When is Ron Villone going to apologize to Mark McGwire?

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Ron Villone headshot.jpgEventually people will start playing baseball again and all of this will be forgotten. Until then we’ll have old timers like Fergie Jenkins saying silly things like this:

Ferguson Jenkins says Mark McGwire owes an apology to all those pitchers who gave up his home runs. The Hall of Fame ace sent an open letter* to The Associated Press
this week, telling the former home-run king: “You have not even begun
to apologize to those you have harmed.”
“How many pitchers do you think he ended their careers by hitting numbers of home runs of them?”

“You have yet to apologize to all the pitchers you faced while juiced,”
Jenkins wrote. “You altered pitchers’ lives. You may have shortened
pitchers careers because of the advantage you forced over them while
juiced. Have you thought about what happened when they couldn’t get you
out and lost the confidence of their managers and general managers? You
even managed to alter the place some athletes have achieved in record
books by making your steroid-fueled run to the season home run record.”

Best tidbit from the story: STATS LLC researched and found out that 51 pitchers gave up  homers to McGwire in what
turned out to be their final major league seasons, including Bert Blyleven and Donnie Moore.  I can only assume that Murray Chass and that crowd will now change their Hall of Fame vote for Blyleven and start blaming Donnie Moore’s suicide on McGwire.

Of course what STATS LLC has not done is analyze how many home runs McGwire hit off pitchers who were juicing.  For example, he hit two dingers off of Roger Clemens in his career, so I assume he need not apologize there. He hit five off Ron Villone, who was named in the Mitchell Report. Other Mitchell Report alumni who served up home runs to McGwire: Kevin Brown, Jim Parque, Darren Holmes and Steve Woodard.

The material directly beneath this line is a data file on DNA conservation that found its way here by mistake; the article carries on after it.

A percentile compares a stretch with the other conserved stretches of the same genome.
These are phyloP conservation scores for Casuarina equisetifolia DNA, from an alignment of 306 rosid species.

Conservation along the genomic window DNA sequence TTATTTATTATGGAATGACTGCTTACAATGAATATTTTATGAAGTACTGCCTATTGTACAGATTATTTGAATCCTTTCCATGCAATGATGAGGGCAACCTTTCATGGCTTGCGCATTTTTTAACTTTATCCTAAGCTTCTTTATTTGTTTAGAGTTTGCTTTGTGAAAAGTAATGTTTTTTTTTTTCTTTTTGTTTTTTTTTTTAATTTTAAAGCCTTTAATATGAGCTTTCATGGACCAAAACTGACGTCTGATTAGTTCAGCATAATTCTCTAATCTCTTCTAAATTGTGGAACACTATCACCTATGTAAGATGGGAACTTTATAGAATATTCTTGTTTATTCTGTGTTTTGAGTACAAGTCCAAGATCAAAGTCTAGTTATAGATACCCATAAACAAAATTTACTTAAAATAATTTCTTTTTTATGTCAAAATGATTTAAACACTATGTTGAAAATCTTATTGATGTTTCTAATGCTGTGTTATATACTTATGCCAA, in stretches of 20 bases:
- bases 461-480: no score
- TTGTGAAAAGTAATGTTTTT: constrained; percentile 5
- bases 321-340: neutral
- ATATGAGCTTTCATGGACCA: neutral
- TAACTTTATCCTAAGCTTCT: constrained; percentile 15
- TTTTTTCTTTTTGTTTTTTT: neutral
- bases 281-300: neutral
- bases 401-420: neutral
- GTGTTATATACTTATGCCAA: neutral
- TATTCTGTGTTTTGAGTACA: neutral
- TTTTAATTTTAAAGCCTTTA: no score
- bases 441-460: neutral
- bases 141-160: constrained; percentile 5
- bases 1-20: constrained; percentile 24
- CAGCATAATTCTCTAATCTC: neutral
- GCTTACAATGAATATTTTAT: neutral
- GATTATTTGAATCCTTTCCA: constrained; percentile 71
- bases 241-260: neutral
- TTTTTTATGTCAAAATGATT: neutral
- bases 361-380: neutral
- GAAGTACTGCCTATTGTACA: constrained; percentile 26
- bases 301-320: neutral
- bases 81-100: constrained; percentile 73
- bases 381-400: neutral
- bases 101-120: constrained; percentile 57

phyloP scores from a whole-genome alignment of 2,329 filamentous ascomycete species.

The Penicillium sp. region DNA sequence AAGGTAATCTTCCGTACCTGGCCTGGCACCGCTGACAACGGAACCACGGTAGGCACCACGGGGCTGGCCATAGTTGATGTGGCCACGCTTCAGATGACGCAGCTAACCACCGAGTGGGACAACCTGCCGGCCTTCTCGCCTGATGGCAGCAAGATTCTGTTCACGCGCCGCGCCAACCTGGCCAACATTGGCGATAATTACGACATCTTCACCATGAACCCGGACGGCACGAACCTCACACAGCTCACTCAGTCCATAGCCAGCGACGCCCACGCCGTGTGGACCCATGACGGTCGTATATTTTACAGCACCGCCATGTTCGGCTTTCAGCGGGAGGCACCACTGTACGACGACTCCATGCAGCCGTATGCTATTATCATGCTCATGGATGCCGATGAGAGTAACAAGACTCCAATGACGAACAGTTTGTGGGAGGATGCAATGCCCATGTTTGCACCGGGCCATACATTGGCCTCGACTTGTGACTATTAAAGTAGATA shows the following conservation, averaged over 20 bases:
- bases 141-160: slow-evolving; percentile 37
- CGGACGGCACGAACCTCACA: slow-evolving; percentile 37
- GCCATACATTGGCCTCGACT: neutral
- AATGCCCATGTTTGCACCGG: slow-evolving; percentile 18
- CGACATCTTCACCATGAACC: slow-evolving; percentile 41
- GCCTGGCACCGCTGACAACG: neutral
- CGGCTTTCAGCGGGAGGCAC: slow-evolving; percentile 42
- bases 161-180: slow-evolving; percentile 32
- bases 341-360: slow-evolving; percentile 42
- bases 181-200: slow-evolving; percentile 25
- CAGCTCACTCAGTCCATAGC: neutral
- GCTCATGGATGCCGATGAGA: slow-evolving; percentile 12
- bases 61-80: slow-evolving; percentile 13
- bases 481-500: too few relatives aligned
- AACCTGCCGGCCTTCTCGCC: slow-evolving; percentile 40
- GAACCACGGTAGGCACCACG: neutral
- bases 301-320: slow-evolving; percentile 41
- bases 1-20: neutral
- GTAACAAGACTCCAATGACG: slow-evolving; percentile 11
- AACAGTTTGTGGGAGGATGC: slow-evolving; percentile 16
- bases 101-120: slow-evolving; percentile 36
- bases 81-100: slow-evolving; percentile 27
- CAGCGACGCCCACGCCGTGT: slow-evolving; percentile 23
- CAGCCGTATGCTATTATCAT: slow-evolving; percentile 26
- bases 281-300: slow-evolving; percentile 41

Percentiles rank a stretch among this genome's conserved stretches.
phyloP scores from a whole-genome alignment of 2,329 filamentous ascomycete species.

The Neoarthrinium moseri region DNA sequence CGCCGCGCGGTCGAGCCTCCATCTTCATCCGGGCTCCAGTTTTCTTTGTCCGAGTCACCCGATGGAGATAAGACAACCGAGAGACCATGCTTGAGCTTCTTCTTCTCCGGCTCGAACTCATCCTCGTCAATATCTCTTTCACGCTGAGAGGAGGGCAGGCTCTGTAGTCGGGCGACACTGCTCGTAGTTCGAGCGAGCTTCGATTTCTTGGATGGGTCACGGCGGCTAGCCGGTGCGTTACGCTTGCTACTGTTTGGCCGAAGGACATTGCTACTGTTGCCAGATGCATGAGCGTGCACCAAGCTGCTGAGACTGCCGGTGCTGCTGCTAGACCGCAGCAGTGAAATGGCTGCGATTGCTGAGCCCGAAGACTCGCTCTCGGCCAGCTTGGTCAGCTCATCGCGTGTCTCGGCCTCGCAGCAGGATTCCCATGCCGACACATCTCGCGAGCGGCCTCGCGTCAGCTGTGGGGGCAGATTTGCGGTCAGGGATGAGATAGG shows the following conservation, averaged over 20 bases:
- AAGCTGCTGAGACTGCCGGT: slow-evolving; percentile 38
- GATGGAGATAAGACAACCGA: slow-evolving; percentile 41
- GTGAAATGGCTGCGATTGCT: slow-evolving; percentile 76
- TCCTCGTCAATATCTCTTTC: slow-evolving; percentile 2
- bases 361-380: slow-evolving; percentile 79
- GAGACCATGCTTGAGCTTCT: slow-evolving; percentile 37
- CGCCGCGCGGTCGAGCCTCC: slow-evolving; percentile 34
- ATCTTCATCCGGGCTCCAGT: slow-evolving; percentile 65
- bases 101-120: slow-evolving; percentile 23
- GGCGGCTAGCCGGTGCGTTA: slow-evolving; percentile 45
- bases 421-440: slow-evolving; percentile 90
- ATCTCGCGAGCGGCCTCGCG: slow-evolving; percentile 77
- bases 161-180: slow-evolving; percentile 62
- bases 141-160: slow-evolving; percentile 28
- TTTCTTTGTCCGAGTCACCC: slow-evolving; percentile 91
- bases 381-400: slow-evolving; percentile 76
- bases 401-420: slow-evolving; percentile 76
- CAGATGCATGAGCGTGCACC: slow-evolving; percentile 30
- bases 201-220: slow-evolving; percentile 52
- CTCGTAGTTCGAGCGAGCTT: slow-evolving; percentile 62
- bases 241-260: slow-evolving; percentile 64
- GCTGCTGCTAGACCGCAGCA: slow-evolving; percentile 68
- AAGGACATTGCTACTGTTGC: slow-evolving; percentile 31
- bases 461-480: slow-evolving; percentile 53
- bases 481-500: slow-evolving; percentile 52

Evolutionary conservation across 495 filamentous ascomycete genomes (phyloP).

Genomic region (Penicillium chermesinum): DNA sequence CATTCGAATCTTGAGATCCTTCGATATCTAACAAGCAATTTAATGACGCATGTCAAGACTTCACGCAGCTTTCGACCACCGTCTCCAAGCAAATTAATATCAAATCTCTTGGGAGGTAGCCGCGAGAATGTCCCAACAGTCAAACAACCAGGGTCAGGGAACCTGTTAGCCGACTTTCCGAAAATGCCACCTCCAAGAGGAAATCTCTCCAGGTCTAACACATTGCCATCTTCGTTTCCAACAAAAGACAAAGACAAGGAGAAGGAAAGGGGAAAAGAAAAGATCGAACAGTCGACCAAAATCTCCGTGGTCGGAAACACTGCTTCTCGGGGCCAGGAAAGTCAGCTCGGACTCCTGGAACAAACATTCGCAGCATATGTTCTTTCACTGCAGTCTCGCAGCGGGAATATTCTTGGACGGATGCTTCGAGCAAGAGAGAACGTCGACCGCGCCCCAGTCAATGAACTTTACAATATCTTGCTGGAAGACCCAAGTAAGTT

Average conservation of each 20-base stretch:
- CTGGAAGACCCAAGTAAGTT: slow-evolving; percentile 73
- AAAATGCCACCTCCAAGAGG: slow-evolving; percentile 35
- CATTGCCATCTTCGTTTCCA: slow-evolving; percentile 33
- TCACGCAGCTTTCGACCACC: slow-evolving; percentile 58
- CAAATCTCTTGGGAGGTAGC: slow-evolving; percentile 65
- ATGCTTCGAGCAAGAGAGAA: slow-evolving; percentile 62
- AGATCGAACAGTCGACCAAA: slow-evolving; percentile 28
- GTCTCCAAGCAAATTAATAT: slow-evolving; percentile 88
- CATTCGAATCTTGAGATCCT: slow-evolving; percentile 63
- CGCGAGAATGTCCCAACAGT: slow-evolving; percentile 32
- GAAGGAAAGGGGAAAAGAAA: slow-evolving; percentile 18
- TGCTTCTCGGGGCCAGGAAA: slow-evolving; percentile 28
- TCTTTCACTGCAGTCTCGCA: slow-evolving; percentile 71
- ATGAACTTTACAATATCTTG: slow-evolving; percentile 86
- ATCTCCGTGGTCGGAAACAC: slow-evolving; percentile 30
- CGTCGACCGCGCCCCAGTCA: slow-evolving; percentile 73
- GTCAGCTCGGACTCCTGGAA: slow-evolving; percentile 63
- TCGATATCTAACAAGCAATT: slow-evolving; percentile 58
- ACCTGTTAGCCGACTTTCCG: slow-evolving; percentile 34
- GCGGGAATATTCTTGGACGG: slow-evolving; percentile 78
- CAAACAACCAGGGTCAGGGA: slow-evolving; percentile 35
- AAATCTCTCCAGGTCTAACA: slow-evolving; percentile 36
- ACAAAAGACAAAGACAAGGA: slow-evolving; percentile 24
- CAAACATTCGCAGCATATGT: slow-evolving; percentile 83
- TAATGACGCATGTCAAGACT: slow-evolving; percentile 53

Given how cursory and incomplete the Mitchell Report was, and given that pitchers have, if anything, been overrepresented in positive PED tests since 2004, there are no doubt many, many more to whom McGwire need not apologize. I’d compile a list of pitchers who should apologize to McGwire — ‘roiders who struck Mac out and prevented him from hitting home runs — but that would be a pretty extensive undertaking.

How about this: instead of wasting our time telling everyone who should apologize to whom, we just drop this pathetic, sanctimonious game, accept that the era in which Mark McGwire played was rotten with steroid users and figure out how to put it all in historic context?  Or is that too immature?

*Open letter?! Arrrrgghh!

Robert Gsellman exits start with apparent leg injury

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Another day, another Mets injury. Starter Robert Gsellman appeared to injure his leg attempting to beat out an infield single in the top of the fourth inning of Tuesday night’s game against the Marlins. Paul Sewald relieved him in the bottom half of the inning.

Gsellman allowed three runs on five hits with no walks and four strikeouts on 54 pitches before exiting. At the plate, he went 1-for-2 with a single which came in the third inning.

The Mets should provide information about Gsellman’s status later this evening. The team could be looking at yet another pitcher to add to the disabled list. Other injured Met pitchers include Noah Syndergaard, Zack Wheeler, Matt Harvey, Jeurys Familia, Tommy Milone, and Josh Smoker. And injured position players include Neil Walker, Juan Lagares, and David Wright. It’s been a rough year.

The Giants are calling up Jae-gyun Hwang

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The Giants will call up infielder Jae-gyun Hwang from Triple-A Sacramento on Wednesday, NBC Sports Bay Area’s Alex Pavlovic reports.

Hwang, 29, signed with the Giants as a free agent from South Korea. He’ll earn a prorated salary of $1.5 million in the majors and has a chance to earn up to an additional $1.6 million in performance bonuses.

At Triple-A, Hwang hit .287/.333/.476 with seven home runs and 44 RBI in 279 plate appearances. He has mostly played first and third base, but also spent 17 defensive innings in left field. First base is spoken for with Brandon Belt, but Hwang could get the occasional start at the hot corner or in left field in San Francisco.

Hwang spent the previous 10 seasons in the Korean Baseball Organization. In his final season with the Lotte Giants last year, he hit .335/.397/.570 with 27 homers and 113 RBI.